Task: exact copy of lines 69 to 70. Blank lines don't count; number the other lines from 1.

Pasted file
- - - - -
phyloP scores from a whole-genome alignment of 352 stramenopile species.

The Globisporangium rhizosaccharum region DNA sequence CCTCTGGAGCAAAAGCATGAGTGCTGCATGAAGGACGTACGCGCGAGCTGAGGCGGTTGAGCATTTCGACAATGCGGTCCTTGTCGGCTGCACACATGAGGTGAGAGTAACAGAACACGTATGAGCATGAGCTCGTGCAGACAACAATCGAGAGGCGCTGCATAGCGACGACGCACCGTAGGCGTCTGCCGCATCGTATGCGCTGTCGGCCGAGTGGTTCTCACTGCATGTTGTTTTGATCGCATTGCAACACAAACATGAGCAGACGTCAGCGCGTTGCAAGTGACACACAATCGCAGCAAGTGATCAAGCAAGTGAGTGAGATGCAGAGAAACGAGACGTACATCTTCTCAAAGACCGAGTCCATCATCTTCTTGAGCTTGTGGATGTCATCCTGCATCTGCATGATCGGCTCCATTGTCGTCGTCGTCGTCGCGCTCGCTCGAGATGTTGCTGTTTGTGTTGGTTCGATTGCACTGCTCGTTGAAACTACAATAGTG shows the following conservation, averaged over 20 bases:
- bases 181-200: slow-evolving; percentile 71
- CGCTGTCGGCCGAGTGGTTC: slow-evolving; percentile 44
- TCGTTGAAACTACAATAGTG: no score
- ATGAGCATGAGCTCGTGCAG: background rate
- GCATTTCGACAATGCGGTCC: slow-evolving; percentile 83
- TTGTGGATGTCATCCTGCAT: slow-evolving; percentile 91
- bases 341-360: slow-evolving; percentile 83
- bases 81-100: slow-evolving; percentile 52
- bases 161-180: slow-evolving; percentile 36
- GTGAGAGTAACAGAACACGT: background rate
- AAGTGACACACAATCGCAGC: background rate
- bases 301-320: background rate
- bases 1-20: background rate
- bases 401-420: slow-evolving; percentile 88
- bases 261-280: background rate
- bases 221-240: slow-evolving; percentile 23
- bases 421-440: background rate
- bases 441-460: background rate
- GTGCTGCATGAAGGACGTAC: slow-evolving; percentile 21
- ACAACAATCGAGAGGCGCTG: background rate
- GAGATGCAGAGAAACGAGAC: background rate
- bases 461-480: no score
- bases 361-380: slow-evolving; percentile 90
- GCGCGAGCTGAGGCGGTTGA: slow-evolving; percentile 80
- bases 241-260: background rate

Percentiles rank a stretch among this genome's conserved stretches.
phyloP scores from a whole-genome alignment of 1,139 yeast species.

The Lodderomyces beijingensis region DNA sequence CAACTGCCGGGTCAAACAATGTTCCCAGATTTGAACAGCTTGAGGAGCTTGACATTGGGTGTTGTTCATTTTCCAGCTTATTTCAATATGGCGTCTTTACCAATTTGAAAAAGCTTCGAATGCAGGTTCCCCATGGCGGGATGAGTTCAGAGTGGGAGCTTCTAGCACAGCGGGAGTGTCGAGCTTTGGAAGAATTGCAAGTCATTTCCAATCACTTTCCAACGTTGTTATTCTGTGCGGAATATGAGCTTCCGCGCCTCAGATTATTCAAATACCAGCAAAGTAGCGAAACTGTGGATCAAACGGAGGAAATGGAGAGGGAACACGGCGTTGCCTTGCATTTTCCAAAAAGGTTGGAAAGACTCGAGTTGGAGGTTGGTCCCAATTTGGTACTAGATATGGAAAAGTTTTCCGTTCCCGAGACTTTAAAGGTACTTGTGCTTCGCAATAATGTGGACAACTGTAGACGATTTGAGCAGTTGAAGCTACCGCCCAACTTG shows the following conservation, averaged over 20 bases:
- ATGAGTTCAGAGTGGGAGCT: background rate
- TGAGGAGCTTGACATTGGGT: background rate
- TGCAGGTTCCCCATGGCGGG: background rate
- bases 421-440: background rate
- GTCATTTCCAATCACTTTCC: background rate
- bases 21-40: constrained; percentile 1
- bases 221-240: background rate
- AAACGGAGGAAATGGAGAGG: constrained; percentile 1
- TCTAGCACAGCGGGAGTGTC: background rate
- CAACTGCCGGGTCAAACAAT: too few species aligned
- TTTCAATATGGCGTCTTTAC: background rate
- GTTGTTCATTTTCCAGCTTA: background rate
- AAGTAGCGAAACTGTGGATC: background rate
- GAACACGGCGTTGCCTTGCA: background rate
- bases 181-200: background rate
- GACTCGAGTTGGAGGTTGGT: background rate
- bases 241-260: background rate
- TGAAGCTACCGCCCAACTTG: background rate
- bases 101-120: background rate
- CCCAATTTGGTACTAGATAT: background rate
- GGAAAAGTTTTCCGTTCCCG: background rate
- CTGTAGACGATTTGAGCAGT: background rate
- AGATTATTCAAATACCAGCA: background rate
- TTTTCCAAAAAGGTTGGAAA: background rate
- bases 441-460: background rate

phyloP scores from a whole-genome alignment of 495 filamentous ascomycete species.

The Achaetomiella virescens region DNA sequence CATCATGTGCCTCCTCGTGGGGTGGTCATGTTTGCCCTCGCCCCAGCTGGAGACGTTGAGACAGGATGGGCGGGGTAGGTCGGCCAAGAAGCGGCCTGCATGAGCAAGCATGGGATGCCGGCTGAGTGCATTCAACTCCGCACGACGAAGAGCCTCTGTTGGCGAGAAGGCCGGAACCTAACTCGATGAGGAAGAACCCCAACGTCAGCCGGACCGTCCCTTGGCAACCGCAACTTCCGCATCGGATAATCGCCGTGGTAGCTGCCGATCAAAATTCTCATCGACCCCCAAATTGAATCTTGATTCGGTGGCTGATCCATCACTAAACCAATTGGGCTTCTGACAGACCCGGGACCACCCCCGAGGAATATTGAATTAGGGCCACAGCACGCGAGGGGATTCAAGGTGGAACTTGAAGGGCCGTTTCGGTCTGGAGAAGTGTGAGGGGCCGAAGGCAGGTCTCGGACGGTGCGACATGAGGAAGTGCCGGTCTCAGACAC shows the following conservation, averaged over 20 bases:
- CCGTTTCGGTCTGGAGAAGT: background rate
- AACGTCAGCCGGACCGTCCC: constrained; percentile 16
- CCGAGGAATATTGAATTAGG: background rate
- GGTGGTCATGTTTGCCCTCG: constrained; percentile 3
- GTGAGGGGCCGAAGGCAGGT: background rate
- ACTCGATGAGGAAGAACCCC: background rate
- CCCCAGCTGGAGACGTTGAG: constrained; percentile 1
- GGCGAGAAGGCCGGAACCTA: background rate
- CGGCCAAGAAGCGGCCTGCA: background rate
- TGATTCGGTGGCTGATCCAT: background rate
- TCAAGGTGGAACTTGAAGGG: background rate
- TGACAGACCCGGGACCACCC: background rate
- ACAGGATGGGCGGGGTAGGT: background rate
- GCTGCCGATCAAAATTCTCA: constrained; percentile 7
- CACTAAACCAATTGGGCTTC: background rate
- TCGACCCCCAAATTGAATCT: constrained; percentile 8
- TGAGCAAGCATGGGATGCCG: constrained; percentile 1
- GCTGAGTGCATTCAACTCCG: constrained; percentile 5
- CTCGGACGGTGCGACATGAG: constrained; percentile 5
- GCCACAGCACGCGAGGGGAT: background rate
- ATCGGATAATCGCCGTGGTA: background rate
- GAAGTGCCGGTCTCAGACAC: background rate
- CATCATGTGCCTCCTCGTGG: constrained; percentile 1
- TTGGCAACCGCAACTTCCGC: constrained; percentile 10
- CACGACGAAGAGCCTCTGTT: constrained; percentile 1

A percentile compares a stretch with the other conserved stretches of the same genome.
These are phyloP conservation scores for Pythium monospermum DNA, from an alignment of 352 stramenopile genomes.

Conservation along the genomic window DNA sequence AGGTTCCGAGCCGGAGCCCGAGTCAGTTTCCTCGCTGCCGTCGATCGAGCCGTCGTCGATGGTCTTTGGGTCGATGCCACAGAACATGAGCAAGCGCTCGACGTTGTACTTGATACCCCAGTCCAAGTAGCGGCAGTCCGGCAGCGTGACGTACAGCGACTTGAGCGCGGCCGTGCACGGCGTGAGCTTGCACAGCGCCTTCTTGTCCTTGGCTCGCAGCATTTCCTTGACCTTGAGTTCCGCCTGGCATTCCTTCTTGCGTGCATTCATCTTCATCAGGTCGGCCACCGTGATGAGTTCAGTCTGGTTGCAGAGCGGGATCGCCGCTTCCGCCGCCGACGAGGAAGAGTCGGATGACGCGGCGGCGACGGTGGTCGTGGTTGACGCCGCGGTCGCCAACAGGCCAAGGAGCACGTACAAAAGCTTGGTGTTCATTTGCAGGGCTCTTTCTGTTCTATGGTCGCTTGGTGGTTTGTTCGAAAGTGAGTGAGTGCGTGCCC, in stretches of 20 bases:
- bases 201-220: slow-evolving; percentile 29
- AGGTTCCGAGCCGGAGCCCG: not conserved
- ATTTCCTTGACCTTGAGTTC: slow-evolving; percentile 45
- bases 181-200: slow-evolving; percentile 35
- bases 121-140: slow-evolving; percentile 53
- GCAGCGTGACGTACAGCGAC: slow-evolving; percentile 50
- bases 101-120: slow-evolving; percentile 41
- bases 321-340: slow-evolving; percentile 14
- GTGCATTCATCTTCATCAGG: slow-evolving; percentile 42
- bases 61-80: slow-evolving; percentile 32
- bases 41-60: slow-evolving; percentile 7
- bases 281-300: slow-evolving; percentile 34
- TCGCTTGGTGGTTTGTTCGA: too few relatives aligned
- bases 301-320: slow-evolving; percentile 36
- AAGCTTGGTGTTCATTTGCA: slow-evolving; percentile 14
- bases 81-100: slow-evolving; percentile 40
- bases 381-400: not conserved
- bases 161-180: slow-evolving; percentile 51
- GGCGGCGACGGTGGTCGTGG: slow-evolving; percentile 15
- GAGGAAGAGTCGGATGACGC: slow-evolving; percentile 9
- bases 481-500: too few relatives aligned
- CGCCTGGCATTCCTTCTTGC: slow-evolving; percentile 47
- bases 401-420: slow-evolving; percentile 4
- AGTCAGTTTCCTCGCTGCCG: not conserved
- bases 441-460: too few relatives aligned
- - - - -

- TGACAGACCCGGGACCACCC: background rate
- ACAGGATGGGCGGGGTAGGT: background rate